It must be pointed out that a gene’s chance of persistence is not definitely increased by the survival and procreation of any single organism, group, species, or class. A gene present in two competing populations may be better-served if the weaker population goes extinct and the stronger has a greater foothold on existence. Or it may be better-served by a steady equilibrium between them that maximizes persistence of each. It may be better-served by its ability to fit inside a virus, even if the origin host species is wiped out by infection. It may be best-served by maximizing offspring in a prey organism, or by producing a limited and thus more sustainable number of predator organisms.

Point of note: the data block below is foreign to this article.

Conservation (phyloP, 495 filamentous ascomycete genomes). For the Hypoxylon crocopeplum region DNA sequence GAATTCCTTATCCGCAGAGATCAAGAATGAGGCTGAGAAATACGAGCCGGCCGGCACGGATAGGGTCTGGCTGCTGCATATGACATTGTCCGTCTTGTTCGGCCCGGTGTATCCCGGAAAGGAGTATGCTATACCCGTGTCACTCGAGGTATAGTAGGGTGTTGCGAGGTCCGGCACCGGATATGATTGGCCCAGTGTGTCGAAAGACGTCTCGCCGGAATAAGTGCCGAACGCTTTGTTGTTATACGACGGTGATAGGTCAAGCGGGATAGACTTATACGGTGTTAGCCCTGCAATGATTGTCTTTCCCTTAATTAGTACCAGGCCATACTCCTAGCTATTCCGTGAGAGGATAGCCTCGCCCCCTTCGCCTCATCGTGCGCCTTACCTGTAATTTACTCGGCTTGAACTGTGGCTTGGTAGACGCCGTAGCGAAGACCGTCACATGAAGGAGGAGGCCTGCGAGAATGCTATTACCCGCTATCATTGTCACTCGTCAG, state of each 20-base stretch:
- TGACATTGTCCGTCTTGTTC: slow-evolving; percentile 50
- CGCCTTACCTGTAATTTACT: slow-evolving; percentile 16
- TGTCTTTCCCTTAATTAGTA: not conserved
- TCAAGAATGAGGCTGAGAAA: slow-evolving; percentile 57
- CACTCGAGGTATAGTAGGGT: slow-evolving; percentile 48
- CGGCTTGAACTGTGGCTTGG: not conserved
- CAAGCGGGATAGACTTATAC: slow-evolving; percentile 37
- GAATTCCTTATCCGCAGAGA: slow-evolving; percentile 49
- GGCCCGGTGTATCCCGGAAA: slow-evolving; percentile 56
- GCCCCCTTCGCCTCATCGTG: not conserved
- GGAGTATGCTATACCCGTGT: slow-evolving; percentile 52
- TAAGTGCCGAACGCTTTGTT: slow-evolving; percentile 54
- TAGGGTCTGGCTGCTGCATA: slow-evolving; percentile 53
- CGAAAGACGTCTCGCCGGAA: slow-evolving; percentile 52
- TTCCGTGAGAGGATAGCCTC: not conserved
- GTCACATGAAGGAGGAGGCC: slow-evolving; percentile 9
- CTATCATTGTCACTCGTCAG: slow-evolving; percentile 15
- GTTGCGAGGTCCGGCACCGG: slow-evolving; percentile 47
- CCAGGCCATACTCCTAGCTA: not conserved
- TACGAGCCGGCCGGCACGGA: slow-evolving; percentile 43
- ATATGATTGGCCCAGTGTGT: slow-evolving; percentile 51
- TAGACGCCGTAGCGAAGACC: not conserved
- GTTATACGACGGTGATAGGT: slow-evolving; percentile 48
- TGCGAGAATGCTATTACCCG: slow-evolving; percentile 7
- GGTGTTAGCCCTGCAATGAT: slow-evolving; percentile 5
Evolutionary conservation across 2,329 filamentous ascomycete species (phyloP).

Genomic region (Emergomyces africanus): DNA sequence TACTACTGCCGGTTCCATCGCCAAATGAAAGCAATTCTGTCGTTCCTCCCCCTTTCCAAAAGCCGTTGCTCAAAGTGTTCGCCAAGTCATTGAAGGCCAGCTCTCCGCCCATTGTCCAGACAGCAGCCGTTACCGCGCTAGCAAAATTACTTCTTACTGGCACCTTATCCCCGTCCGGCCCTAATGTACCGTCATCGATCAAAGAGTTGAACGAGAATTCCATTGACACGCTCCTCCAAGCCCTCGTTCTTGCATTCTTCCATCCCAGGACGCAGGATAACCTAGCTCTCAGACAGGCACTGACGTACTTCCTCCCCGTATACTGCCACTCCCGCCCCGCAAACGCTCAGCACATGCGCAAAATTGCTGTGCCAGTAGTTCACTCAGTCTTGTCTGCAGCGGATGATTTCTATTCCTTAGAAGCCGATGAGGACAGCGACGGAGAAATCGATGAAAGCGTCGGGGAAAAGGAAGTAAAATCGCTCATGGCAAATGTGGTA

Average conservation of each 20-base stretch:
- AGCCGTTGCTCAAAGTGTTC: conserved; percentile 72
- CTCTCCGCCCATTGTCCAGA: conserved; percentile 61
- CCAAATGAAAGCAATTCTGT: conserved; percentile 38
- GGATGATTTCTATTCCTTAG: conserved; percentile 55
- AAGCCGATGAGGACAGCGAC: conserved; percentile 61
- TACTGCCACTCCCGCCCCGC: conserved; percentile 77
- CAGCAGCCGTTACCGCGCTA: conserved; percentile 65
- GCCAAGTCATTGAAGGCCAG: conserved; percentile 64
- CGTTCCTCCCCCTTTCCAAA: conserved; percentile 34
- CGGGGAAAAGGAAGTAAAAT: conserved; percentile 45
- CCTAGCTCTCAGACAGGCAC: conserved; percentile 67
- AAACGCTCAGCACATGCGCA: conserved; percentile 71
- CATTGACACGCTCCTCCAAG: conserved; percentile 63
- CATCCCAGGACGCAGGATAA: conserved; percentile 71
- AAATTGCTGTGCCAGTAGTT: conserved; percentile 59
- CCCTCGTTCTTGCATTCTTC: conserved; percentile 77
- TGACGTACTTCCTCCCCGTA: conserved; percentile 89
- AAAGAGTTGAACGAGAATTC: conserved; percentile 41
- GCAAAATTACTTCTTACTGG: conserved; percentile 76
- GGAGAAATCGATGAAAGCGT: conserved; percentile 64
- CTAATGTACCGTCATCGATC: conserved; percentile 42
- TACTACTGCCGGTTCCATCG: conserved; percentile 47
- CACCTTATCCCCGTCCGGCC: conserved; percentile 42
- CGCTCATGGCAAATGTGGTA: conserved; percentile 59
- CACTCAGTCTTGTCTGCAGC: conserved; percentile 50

Your genes don’t necessarily want you to maximize your number of offspring.

        • Eponymous says:

          I don’t think I know anybody who is producing as many children as he or she could produce and successfully rear. Most men do not make great efforts to donate to sperm banks.

          Ah, just imagine the first man born with a gene that makes him strongly desire to have as many children as possible! How long would it take for all human beings to have this gene? And what would be the consequences? A huge spurt of population growth followed by a Malthusian crisis?

          • For how long as it been the case that such a gene would confer a large advantage in reproductive success? I suspect that if you go back a few centuries, most men were producing pretty nearly as many children as they could successfully rear, due to the combination of poverty and the lack of reliable contraceptives.

            If that is correct, then the fact that such a gene has not yet appeared is only weak evidence that it won’t appear.

          • Eponymous says:

            Oh, I agree. I wasn’t being facetious. This is actually a serious concern of mine.